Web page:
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Pahi Coastal Track – Hike and Bike
Wednesday 11th to 14th October 2023
The tramping club were lucky as Raewyn and friends had tried to do this trip during the previous season but it had been cancelled due to bad weather so when it came to re-booking they decided to offer it as a club trip.
“Pahi Coastal Walk is an incredible three-day, two-night walking experience with unsurpassed coastal views over the whole trip.” Thus saith the blurb on their web-site and I think all of us who made the trip would agree with that. It is also fully catered and the accommodation could not be faulted except perhaps by the ones who had a cold shower on the second night because the first bathers didn’t realise the Shearers Quarters were on electric hot water, and not gas, as the Pahi Retreat had been and were a bit hoggy with the water!
The group were: Raewyn Rush (organiser), Jenny Verschaffelt, Gill Tate, Christine Elmiger, Jean Caulton, Doug Papps, Carroll Robertson, Dave and Jill Wilding, Celia and Bryan Bockett and Elsie Skelton. All but Raewyn gathered at the Wilding residence, to load an excessive amount of gear into and onto the van (bikes), considering we didn’t need to bring meals. Raewyn joined us at Coromandel.
We drove north to Manawaru where we stopped for lunch at a very nice café whose premises is the old NZ Dairy Company Building. The food was excellent and the service efficient.
The water in the Hauraki Gulf was rather muddy looking close to shore but that didn’t deter a big flock of White Fronted Terns and Gannets diving into it in a frenzy to work over a school of fish. Many Terns and Shags kept company on a certain outcrop of rocks and were still in residence at the same spot on our return.
We spent the first night at the Top10 Holiday Park in Coromandel where Raewyn had booked out a very nicely renovated old villa whose ceilings reach heavenwards, my guess being by about 15 feet. The singles took up residence there and “marrieds” shared a Motel Unit. We dined at the Top Pub just across the road, huge meals at reasonable prices. An early to bedder locked the rest of the crew out – oops!
On Thursday morning we packed the van again, reattached the bike carrier and bikes and set off for Colville with Raewyn and Jenny coming behind in Raewyn’s car. We had no sooner turned out onto the highway north than a frantic tooting and yelling from Raewyn and Jenny had us pulling into the curb side pronto. The bike carrier hadn’t been secured properly and had tilted backwards, a scary moment for Bryan and Celia. Fortunately, the bikes were securely fastened to the carrier so didn’t fall to the road so no damage was done. The carrier was clicked firmly into place and we were off again. The road to Colville has certainly taken a battering with big slumps dropping away from the road, and the scars where slips have come from above and swooshed over and down into the sea below giving pause for thought. An engineer’s nightmare!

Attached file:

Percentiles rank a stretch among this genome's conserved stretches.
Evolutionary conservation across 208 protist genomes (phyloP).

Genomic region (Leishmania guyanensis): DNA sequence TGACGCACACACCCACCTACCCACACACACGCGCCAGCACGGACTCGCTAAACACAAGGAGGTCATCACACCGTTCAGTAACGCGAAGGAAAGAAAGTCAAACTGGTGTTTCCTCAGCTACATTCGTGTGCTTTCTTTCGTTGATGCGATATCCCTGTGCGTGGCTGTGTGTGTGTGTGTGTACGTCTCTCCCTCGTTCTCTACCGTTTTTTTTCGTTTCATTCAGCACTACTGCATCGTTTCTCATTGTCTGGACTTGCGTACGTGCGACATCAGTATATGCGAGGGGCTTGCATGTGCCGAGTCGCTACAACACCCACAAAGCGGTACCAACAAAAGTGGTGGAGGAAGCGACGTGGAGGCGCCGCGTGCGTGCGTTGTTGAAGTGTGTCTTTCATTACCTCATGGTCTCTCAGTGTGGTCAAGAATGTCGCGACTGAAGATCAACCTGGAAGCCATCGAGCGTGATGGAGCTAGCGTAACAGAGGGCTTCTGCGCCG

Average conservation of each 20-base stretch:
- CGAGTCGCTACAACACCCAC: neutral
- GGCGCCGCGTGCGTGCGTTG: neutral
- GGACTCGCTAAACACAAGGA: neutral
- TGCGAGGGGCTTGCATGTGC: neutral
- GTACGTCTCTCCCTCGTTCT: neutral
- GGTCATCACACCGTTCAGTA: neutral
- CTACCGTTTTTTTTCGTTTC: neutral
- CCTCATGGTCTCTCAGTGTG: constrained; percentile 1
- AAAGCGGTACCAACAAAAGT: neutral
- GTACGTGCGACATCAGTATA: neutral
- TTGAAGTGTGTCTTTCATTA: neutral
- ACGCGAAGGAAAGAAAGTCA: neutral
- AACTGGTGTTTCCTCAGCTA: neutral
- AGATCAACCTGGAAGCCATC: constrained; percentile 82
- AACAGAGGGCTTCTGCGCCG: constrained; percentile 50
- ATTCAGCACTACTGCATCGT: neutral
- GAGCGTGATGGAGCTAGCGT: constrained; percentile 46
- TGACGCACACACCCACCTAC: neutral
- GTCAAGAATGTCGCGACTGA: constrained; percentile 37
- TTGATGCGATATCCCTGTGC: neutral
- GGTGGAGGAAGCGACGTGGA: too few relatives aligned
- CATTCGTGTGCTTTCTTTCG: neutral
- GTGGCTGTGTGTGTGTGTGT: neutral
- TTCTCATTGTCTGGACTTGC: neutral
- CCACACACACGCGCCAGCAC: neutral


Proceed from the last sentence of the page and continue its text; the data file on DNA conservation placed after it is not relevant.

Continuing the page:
We were early for our shuttle pick-up in Colville so put some shekels into the local economy by enjoying coffee and cakes at the café.
We found the Hike and Bike place after a false start and those who intended to bike on the last day signed their lives away on the paper work then we were off up the coast to Jackson’s Bay being entertained all the way by a very interesting commentary from the shuttle driver.
We and our day packs were duly delivered to Zander and Cath Ward’s home where a tasty morning tea and briefing awaited us. Those formalities over, we up packed and set off out their front gate at 11.45a.m. for a 10 km walk over their farm, working our way from sea level gently up and up on farm tracks till we crossed the Colville Road and after a steep pinch, plonked ourselves down on the ridge at 1.00p.m for a lunch break. We were overlooking the Hauraki Gulf to the west and to the north, through the haze, we could see the outline of Little Barrier Island.
Onwards and upwards through the only bush of our two day walk. The bush is open to the farm stock so the understory is non-existent but it was pretty with Clematis, Taurepo and Puriri all in flower. On up towards the Vodaphone Cell Tower which had seemed so high above us from the house, but here we were now, right beside it. It was exceedingly windy on the ridgeline, with the gusts causing us to stagger like drunks at times, as the wind tried to topple us back down the hill. Another small patch of bush held a surprise, a Giant Puriri tree, it dwarfed all others around it and we wondered about its age. Another stand of trees had us scratching our heads as to what they were, quite upright with thick leaves. Jean’s Naturalist program told us it was Beilschmiedia taraire, now get your tongue around that one!
A little further on, the track forked, and those who didn’t wish to continue up on the blustery ridge could start their downward trend towards Pahi Retreat from there, with the others continuing to battle the wind to reach the Lookout at 550 metres above sea level. To the south Mount Moehau brooded over us but in all three other directions we were “the conquerors of all we surveyed!” Fabulous!! Not so fabulous for Carroll who came out of the wee patch of bush below the summit, sporting a gory decoration to her nose and leg having been leg tripped by some flax.